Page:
Friday, July 2, 2010

Travisty of Broken Courts and Laws on Illegal Immigration

Judge Lets Mexico Have Voice in Court Case Against U.S. Immigration Law
July 1, 2010

As each day goes by, I feel like I am losing my own sanity as I read about the craziness against our people of America, our Republic. To even consider the idea that another country can sue one of our states is unthinkable. We are a sovereign country with state rights to protect its people and way of life. I can only imagine that the reason a federal judge granted this hearing is that bribery may be in the works. I can see no other reason. Surely stupidity can’t be the reason? Surely our laws would never allow such weirdness?

Mexico needs to start suing itself first since its laws are similar and even more demanding on illegal immigration. Then, they need to start suing all the countries of the world since they too have very stringent and binding laws on the said subject. It makes you just want to scream ENOUGH!!!!  --DadJohnson

Mexico gets its a say in one of the lawsuits challenging Arizona's immigration enforcement law.

A federal judge on Thursday granted Mexico's request to be allowed to file a legal brief supporting the challenge. That means the judge will consider the brief Mexico submitted previously.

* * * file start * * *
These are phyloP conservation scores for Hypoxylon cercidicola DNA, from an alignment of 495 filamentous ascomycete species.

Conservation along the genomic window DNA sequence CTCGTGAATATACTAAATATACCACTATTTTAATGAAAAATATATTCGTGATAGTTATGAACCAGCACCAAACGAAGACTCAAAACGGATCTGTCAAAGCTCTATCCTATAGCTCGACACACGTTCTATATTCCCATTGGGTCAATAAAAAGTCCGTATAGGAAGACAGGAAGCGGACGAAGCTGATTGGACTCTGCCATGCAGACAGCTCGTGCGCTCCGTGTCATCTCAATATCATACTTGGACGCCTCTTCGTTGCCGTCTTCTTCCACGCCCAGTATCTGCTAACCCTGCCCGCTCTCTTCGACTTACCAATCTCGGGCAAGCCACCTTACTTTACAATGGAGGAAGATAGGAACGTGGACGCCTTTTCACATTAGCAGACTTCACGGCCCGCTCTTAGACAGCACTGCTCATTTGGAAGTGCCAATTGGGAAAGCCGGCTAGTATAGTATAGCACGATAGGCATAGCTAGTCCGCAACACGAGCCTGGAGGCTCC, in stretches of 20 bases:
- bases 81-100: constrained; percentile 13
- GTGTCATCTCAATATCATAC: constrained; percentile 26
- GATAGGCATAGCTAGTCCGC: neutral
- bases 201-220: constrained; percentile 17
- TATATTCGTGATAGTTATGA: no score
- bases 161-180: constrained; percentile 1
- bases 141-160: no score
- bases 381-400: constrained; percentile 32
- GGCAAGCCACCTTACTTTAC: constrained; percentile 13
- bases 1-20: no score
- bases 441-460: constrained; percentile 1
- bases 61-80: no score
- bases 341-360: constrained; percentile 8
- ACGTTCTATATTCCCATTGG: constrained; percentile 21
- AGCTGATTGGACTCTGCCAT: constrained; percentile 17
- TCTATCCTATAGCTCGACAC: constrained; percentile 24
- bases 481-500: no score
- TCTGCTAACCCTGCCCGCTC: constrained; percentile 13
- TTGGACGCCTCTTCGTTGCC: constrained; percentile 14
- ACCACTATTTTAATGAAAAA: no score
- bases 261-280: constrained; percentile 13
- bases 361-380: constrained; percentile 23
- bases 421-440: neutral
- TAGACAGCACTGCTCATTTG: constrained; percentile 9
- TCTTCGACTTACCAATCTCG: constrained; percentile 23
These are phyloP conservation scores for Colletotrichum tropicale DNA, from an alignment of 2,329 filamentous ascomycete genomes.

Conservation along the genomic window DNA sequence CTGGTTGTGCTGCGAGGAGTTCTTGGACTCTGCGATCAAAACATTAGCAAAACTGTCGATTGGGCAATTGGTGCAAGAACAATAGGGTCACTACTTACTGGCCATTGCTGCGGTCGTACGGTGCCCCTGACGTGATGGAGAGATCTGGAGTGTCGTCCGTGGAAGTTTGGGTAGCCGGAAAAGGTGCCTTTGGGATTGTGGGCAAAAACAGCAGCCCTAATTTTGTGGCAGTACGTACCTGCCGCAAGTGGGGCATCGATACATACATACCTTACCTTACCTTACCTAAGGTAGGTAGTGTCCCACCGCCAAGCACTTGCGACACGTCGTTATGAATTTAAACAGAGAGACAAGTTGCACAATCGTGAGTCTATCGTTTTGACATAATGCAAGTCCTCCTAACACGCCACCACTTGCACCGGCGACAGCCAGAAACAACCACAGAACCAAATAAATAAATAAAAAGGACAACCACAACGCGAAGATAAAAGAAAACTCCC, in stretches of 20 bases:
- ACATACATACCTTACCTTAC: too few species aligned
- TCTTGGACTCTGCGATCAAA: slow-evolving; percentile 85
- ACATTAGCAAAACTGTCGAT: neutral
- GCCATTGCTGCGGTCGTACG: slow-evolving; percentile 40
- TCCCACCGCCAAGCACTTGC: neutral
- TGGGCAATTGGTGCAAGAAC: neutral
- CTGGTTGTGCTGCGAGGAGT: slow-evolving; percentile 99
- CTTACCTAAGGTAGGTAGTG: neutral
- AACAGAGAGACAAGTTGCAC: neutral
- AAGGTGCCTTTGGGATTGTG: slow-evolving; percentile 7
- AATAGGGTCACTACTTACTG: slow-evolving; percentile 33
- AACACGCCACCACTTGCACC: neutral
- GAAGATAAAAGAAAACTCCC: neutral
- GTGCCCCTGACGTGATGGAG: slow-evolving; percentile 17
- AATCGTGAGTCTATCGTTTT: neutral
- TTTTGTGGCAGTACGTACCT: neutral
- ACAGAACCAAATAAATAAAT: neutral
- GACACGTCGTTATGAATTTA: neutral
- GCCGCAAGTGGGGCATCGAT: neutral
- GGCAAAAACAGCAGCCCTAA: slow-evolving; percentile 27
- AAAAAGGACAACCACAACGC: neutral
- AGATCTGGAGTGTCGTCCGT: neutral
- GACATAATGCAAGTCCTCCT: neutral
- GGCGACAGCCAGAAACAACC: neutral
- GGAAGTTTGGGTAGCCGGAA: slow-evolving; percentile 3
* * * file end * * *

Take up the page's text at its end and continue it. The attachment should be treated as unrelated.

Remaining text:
Mexico says it wants to defend its citizens' rights and that the law would lead to racial profiling and hinder trade and tourism. It also says the law would hinder work against drug trafficking and related violence.

Arizona Gov. Jan Brewer, who signed the law on April 23 and changes to it on April 30, has lawyers defending it in court.

In a statement issued last week, Brewer said she was "very disappointed" to learn of Mexico's filing and reiterated that "Arizona's immigration enforcement laws are both reasonable and constitutional."

"I believe that Arizona will ultimately prevail and that our laws will be found constitutional," Brewer added.

Brewer and other supporters of the bill say the law is intended to pressure illegal immigrants to leave the United States. They contend it is a needed response to federal inaction over what they say is a porous border and social problems caused by illegal immigration. They also argue that it has protections against racial profiling.

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